How a 31-year-old Boston-based partner manager spends:

  • SALARY: I make $90,000 per year as a partner manager at a tech company based in Boston. I've been able to receive a raise every time I've negotiated. I highly recommend reading 'Women Don't Ask' by Linda Babcock for tips on how to negotiate and the long term cost of *not* negotiating.  

  • SAVINGS: I have $17,000 in my savings account right now. 

  • MONTHLY EXPENSES: I pay $800 per month to rent an apartment with two other people. I contribute to my 401(k) and pay for my own health insurance. My other monthly expenses include tithing $600 to my church, giving $50 to charity, $300 for my car payment, $225 for car and renter's insurance, $100 for utilities, $700 for groceries, dining out and coffee, $84 for my monthly train pass, $80 for four therapy sessions, $70 for my phone bill, $100 for shopping, toiletries and makeup and $30 for Netflix, Hulu and Spotify.  

  • DEBT: I still owe $4,000 on my car but I could pay that off from my savings account. I've paid off my student loans and credit card debt (about $50k total) and now paying off my car - minimum payment is $211, I pay $300.

  • INVESTING: I contribute to my 401(k) monthly. I have also purchased stock in the company I work for.

  • SPENDING VICTORY:  Travel! Those are experiences that are worth every penny.

  • SPENDING REGRET: Food - I spend waaaaaaay too much money on dining out/coffee/eating in general. 

  • CHARITY: I tithe regularly to my church and I also support campus ministers and missionaries in our church network. I donate to disaster relief funds as events come up, I volunteer with Big Sister/Little Sister and donate to that organization, and also support the Boston Center for Pregnancy Choices. 

  • IF I WON THE LOTTERY: Pretty stereotypical, but I would buy my own house/condo.

  • GOALS: I would like to pay off my car and be completely debt free for the first time in my life, have an emergency fund of $20,000, and start to save for a house. 

How a 30-year-old Bethesda-based legal marketer spends:

  • SALARY: I make $90,000 per year working in legal marketing in Washington, D.C. I have never asked for a raise. 

  • SAVINGS: I have $10,000 in my savings account right now. 

  • MONTHLY EXPENSES: I pay $1000 for my half of the rent. My boyfriend and I live together in Bethesda, which is close to D.C. I contribute to a 401(k) and pay for my own health insurance. I pay $550 per month for a personal trainer and $10 per month for Google music.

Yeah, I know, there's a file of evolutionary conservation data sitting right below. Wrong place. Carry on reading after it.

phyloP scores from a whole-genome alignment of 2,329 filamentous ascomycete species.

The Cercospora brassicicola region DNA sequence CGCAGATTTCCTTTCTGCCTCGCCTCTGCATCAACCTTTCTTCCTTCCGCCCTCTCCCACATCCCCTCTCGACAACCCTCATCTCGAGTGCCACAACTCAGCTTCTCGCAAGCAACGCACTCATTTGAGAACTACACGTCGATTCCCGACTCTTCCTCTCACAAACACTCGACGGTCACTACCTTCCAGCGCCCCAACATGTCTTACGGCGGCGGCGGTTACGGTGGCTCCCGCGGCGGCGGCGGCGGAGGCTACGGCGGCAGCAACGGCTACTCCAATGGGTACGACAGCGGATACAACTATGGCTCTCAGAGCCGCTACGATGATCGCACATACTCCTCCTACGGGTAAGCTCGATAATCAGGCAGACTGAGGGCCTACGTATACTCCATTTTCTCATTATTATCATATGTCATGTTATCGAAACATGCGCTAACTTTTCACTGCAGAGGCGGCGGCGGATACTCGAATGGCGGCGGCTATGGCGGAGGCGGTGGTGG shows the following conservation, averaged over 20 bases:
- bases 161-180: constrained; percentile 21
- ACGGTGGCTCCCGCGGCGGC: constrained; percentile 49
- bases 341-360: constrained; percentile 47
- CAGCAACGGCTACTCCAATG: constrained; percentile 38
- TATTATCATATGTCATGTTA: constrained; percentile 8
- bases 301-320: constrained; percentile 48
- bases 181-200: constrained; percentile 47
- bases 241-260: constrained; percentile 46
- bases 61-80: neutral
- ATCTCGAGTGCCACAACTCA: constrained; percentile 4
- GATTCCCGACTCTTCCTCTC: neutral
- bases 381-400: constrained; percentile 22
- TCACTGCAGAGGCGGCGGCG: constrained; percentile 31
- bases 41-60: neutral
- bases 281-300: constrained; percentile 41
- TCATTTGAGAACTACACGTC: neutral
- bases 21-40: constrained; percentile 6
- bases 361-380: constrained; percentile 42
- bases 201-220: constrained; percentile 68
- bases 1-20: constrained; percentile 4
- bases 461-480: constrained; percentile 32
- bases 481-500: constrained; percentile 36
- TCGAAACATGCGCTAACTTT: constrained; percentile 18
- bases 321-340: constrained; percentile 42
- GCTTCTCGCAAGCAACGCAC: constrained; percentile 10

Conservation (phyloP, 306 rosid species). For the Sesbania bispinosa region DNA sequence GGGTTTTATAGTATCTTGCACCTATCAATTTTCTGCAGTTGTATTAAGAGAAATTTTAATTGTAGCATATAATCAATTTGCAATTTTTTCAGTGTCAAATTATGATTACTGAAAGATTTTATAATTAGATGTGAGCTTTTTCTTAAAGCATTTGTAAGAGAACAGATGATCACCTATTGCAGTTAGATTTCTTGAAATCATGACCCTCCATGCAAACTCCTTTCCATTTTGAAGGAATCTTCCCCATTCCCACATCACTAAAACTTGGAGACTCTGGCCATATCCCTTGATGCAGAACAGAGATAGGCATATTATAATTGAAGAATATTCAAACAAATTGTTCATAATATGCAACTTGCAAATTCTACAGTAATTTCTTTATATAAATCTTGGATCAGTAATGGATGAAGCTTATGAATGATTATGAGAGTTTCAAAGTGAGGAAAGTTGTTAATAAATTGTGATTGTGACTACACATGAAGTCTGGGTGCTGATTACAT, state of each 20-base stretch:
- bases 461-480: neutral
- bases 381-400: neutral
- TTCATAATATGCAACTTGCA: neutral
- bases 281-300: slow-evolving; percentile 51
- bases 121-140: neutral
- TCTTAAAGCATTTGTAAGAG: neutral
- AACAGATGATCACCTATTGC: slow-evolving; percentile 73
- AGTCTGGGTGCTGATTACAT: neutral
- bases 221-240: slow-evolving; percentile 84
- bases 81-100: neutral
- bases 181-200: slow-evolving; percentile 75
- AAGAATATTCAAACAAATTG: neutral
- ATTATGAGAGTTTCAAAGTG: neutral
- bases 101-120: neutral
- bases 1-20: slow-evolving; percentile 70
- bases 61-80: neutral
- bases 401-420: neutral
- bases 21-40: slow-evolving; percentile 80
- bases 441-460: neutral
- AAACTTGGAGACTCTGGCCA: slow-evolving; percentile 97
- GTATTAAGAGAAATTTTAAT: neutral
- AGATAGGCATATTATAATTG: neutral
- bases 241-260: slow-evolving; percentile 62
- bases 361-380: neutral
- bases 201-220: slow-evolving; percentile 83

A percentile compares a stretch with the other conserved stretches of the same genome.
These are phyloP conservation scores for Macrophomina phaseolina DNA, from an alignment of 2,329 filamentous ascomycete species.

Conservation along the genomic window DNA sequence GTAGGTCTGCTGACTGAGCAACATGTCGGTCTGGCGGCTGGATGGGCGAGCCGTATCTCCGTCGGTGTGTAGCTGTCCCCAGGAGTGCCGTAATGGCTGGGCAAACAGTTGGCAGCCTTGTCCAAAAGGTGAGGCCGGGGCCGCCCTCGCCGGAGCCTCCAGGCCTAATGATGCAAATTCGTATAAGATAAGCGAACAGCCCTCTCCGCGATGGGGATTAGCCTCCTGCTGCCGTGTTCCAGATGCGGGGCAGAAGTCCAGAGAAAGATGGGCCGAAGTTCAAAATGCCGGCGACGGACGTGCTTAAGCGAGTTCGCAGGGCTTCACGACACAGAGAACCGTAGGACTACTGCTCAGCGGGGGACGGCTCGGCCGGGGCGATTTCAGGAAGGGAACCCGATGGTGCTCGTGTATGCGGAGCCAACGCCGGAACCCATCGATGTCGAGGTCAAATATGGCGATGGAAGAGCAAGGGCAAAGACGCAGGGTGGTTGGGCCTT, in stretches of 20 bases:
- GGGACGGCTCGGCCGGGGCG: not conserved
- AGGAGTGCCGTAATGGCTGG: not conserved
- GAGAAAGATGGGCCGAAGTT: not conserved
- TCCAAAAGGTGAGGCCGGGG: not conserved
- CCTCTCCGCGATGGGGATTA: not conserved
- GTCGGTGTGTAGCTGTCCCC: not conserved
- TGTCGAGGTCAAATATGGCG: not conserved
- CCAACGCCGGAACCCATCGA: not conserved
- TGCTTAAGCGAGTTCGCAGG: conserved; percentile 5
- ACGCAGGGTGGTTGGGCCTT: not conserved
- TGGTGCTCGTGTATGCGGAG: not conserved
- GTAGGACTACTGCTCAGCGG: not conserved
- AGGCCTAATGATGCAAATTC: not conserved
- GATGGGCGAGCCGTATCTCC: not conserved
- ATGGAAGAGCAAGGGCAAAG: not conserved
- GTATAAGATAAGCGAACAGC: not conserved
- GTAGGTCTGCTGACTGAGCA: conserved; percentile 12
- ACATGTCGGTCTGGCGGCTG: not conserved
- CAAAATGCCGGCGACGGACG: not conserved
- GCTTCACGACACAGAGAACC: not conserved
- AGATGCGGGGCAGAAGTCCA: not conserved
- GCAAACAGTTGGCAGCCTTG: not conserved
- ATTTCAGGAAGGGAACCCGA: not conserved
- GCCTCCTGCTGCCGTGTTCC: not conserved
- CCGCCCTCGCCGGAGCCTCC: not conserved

• DEBT: I am not in debt. 

  • INVESTING: I contribute to my 401(k) and invest outside of that via TD Ameritrade. 

  • SPENDING VICTORY:  The best thing I ever spent money on was my Saint Laurent bag. 

  • SPENDING REGRET: I regret spending on designer clothes that I don’t wear because they don’t fit my lifestyle.

  • CHARITY: The last charity I donated to was the ACLU.

  • IF I WON THE LOTTERY: I’d dump it into my brokerage account.

  • GOALS: I want to save $1.2 million for early retirement.

How a 23-year-old Pennsylvania-based teacher spends:

SALARY: I make $50,000 per year as an elementary school music teacher based in Pittsburgh, Pennsylvania. As a teacher your salary is non-negotiable. 

  • SAVINGS: I have $12,500 in my savings account right now. 

  • MONTHLY EXPENSES: I live with my parents, so I don't pay rent. I contribute to a 401(k) and I'm on my parents' healthcare plan still. I go to weekly Pure Barre classes that cost me $100 a month. I pay $40 a month for FabFitFun Membership, $10 for Spotify and $40 for manicures each month.

  • DEBT: I am in debt. I only have $10,000 left in student loans, so I make extra payments every month to hopefully pay it off in the next few years.

  • INVESTING: I contribute to my Roth IRA every month.

  • SPENDING VICTORY:  The best thing I ever spent money on was going to Europe in college - we traveled to Germany, Austria, and the Czech Republic. 

  • SPENDING REGRET: I regret leasing my first car rather than buying it.

  • SIDE HUSTLE: I teach private voice and piano lessons, bringing in an extra $400 a month. 

  • CHARITY: The last charity I donated to was Make-A-Wish.

  • IF I WON THE LOTTERY: I would pay for a vacation for my entire family! (Then I'd probably pay off my student loans....) 

  • GOALS: I want to be out of debt and save for a down payment of a house.

How a 25-year-old Virginia-based partner marketing manager spends

  • SALARY: I make $60,000 per year as a partner marketing manager in Stafford, Virginia. I have asked for — and received — a raise before.

  • SAVINGS: I have $10,301 in my savings account right now.

  • MONTHLY EXPENSES: My mortgage payment each month is $2282. That includes the private mortgage insurance payment and taxes. I contribute to my 401(k), but I'm still on my parents' healthcare plan. My husband and I share a gym membership with a friend. It costs a total of $150 per month, which we split.

  • DEBT: I am in debt. I have $1,000 in credit card debt and a $2,000 car loan. I'm lucky to have no student loans. My interest rate on my car is so low so I only occasionally make an extra payment. For my credit card, I pay about $300 per month towards it, so it should be gone soon!

  • INVESTING: I invest through my 401(k).

  • SPENDING VICTORY:  The best thing I ever spent money on was my dog's adoption fee! I also love the couch I bought this year. 

  • SPENDING REGRET: I regret all my Amazon impulse purchases. 

  • CHARITY: The last charity I donated to was our local SPCA.

  • IF I WON THE LOTTERY: I would pay off my house! I would also purchase a luxury fashion item.